GIS Programming Students present final projects to ESRI
Our Technical Director Dr. Arthur Lembo’s GIS Programming Students presented their final projects to ESRI via WebEx on 12/16/16. Anyone interested in Python for GIS should check these projects out. Information about each student and their project is available for viewing here:
Upcoming LiDAR Training Workshop led by Dr. Michael Scott and Logan Hall
Working with Topographic LiDAR
This workshop is designed to provide ArcGIS users with an introductory understanding of their topographic LiDAR data. Participants will begin with exploring and extracting a sample of data from our REST services page to be used with the hands-on portion of this workshop. Exploring the toolsets within ArcGIS for Desktop, participants will learn how to reclassify their data, create suitability maps, generate contour lines and build watersheds. Users will also create stream networks and generate flood depth grids. Throughout the hands-on portion of this workshop we will learn how to store and manage our topographic data, and how to automate processes in ArcGIS.
Participants are encouraged to bring a personal storage device should they wish to retain the models and outputs from this course.
Working with Topographic LiDAR
August 16, 2016
8 am – 4 pm
Salisbury University ( 1101 Camden Ave Salisbury, MD 21801 )
Henson Science Hall Room 153 and 155
Breakfast will be provided
Free Visitor Parking pass can be obtained here:
No Cost for MSGIC Members
Not a member? Join MSGIC here:
Dorchester County 2015 LiDAR
ESRGC Completes Coastal Resiliency Assessment for the Deal Island Peninsula
The ESRGC’s Brett Dobelstein along with Dr. Michael Scott has finished the flood vulnerability study for the Deal Island Peninsula Project’s Integrated Coastal Resiliency Assessment (ICRA). The ESRGC worked alongside over 50 stakeholders from community, state, and federal organizations to assess the resilience of the Deal Island Peninsula. The Deal Island Peninsula is located along the eastern side of the Chesapeake Bay and consists primarily of low-lying wetlands. With an average elevation of only three feet, the Deal Island Peninsula is subject to flooding and erosion, which are expected to worsen due to the effects of climate change. The overall goal of the ICRA is to increase the resilience of communities and habitats of the Deal Island Peninsula to the growing risks of coastal storms, sea-level change, flooding, erosion and saltwater intrusion.
The Integrated Coastal Resiliency Assessment will have three phases that will be completed using a collaboration between the scientific community and local expertise. Phase One of the ICRA looks to determine the assessment of vulnerability based on multiple potential flooding scenarios. Brett used multiple data sources and FEMA’s HAZUS-MH software to model the flood and damage coefficient in order to estimate for a variety of scenarios (years 2015, 2020, 2030, 2040, and 2050; various tides; 10%-, 4%-, 2%-, 1%-, and .2%- chance floods.) Sea-level change values from the U.S. Army Corps of Engineers (USACE) provided the future base water levels. The FEMA Flood Insurance Study provided projected water levels during annual chance flood events. Based on this assessment the community and project partners have highlighted five areas representative of the Deal Island Peninsula to focus on in Phase Two. Phase Two will identify, prioritize, and target restoration and adaptive strategies to implement for each focus area. Phase Three will select and prioritize the projects identified in Phase Two along with pursuing funding for their implementation.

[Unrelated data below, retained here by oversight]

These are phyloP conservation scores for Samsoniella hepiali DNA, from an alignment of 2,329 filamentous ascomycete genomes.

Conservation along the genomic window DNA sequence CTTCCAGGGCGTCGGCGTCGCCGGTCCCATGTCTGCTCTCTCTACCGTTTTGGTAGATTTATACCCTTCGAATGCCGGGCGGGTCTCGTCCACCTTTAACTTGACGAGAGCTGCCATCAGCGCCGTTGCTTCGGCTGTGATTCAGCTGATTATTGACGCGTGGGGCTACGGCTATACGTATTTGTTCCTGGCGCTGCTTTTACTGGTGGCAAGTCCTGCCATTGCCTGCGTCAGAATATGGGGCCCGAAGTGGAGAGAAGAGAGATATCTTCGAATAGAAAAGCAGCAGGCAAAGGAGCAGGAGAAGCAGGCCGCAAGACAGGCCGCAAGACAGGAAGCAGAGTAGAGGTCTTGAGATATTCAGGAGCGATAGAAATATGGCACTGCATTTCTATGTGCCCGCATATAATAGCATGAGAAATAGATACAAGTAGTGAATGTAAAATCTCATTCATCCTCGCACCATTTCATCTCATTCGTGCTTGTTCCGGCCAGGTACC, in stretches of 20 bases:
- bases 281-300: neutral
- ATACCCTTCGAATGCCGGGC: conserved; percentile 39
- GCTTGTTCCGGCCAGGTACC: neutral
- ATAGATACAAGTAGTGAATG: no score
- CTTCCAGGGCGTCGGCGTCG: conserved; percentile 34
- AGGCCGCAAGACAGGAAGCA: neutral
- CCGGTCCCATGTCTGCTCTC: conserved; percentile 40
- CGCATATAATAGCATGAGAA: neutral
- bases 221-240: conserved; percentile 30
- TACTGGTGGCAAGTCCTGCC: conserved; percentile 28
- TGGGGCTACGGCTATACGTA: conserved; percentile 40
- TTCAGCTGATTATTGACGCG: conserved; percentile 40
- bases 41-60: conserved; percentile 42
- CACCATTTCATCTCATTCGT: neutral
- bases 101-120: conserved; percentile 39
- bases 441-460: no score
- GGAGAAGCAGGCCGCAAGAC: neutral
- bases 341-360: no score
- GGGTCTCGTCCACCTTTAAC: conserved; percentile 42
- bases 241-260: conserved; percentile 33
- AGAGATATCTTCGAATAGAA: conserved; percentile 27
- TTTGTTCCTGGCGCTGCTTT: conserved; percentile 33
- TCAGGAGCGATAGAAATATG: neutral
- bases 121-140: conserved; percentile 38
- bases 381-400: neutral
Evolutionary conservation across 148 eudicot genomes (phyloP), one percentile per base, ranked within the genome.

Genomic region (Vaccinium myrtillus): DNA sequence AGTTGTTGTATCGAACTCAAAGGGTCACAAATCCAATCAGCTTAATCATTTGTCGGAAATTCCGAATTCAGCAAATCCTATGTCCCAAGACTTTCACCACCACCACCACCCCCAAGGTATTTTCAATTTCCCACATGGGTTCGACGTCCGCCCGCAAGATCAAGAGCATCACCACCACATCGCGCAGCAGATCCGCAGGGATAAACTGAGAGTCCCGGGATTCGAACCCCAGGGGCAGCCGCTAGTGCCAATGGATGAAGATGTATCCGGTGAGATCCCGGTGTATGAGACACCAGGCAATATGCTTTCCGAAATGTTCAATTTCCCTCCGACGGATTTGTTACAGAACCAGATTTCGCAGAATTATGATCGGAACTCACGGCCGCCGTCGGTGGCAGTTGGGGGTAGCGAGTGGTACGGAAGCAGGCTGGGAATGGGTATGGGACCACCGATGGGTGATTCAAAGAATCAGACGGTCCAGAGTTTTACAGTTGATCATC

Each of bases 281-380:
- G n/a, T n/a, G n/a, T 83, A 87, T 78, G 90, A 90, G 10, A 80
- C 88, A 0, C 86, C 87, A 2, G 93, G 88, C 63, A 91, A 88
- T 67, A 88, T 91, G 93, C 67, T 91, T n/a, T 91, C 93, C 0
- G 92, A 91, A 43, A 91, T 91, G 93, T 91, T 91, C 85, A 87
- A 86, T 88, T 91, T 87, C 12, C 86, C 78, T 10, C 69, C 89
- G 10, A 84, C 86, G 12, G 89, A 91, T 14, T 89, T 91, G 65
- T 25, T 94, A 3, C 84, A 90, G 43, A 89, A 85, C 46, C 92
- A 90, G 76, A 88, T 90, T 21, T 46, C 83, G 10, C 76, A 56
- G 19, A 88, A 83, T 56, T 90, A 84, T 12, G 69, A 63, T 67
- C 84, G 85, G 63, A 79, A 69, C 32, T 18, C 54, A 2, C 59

For more information on the project, and to view the selected focus areas in greater detail you can visit: http://www.dealislandmarshandcommunityproject.org//#!icra/c1kze
These selected areas are a combination between marsh and community dominant locations.
2050 Mean Sea Level During 4% Annual Chance of Flood
ESRGC Submits MD LiDAR Maps for 2016 ESRI UC
The ESRGC recently submitted maps to be considered for selection and use in the plenary session for the ESRI User Conference in San Diego, California this year. The ESRI UC is an annual event that attracts over 16,000 GIS users and introduces new and innovative ways GIS is being used across the country. Logan Hall, ESRGC’s LiDAR guru, chose to showcase Maryland’s LiDAR topography server created from a partnership with Maryland Department of Information and Technology (DoIT) and ESRGC/Salisbury University.
The Maryland LiDAR topography server provides public access to the most recent collection of LiDAR data in the state. With over 158 image services hosted through ArcGIS for Server; products include DEMs in meters and feet, aspect, slope, hillshade and shaded relief. Image services are available as statewide mosaics, as well as countywide deliverables. Our LiDAR image services are publicly accessible and have been used for a variety of applications including Maryland State Police search and rescue, watershed analyses, flood management, natural disaster risk assessments, site location analyses, and more.
Information regarding ESRI’s UC can be found here:
Information regarding ESRGC’s LiDAR services can be found here:
ESRGC’s LiDAR Services
158 hosted LiDAR image services across 6 derivative products covering MD and D.C.
LiDAR Topography Server for MD and D.C.
Baltimore County and the Town of Princess Anne formally adopt their Critical Area maps